From the day your baby is born he will be learning new things. His brain is programmed for development to occur naturally, all you need to do is provide the right environment and at times point him in the right direction.
Your baby’s development is determined by three factors: Genotype, personality and environment. Genotype is a genetic map provided by the parents. For example if you walked at 11 months then your baby may have the ability to walk at 11 months too, but then again he may only walk later despite the genetics provided. While you are not able to change your baby’s genetic potential or personality, you are able to provide a nurturing and stimulating environment to enable your baby to reach their full potential.
It is important to realise that babies concentrate on developing different areas of the brain and hence different skills at different times. It is very normal for them to acquire a new skill and then to appear as if they have lost it for a while. Don’t feel tempted to compare your baby to other babies since all babies move at their own pace and, unless there is an underlying problem, by the age of two they will all catch up with each other. The speed at which they develop is not a sign of giftedness or delay.
Stimulating your baby can be valuable, but when trying to keep up with others we can over stimulate. Routine and sufficient sleep are also very important factors in development. The best time to stimulate your baby is when they are calm and alert. This will be once they have woken from a sleep and basic needs such as nappy changes and food have been met. Play with your baby at this time but be aware of signs that they are getting tired or irritable. The calm alert phase may only last for 15-20 minutes in a new born but will increase to about 45 minutes by 3 months of age.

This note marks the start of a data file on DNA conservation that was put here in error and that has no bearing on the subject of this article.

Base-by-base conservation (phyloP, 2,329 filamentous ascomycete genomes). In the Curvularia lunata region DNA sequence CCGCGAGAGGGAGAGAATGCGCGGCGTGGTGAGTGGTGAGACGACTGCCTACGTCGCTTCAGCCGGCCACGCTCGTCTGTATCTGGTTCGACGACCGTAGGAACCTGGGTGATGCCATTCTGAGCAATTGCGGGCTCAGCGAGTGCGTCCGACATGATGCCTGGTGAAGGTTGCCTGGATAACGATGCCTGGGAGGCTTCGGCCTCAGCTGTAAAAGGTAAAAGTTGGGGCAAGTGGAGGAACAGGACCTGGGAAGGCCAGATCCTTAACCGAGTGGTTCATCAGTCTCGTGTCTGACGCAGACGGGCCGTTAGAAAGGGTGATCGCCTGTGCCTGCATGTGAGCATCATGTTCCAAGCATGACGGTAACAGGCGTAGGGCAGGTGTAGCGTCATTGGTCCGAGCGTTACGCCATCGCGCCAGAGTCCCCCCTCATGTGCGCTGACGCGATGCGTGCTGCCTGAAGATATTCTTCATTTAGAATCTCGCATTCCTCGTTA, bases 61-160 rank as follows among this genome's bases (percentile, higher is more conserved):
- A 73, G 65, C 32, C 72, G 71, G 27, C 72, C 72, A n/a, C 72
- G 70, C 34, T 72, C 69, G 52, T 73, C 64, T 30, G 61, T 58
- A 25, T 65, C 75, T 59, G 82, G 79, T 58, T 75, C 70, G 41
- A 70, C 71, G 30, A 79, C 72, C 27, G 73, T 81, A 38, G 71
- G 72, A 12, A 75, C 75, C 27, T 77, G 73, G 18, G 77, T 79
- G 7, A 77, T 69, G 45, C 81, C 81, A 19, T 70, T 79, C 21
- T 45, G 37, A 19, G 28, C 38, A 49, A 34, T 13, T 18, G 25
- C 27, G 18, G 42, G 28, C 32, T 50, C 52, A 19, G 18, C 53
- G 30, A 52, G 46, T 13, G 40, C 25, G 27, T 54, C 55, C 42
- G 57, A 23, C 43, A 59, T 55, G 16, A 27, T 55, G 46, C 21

It is during the first two years of your baby’s life that physical development is at its fastest. When your baby is born movement will be dominated by reflexes. His hands will be fisted and his legs and arms will be in a curled position. As the muscles strengthen the limbs straighten and by 6 weeks you should notice a considerable change. The first physical challenge that your baby will face is to increase the strength in his head and neck.
The parts of the brain that control movement develop in a head to toe sequence. This is the reason that babies develop skills in a certain order. The easiest way to know how to stimulate your baby, what games to play and what toys may be best is to have an understanding of the order of these milestones. If you know what they should be achieving next the rest is easy.
Approximate timing of milestones:
Remember that these are only approximate timings. Your baby may do some things slightly earlier and some later. They may also miss out certain milestones, such as rolling and crawling. This in itself does not indicate a problem, but valuable skills are achieved through practicing these movements, so I would always advise parents to encourage their babies to reach them. If a baby is not sitting by 10 months or walking by 18 months then further assessment may be required.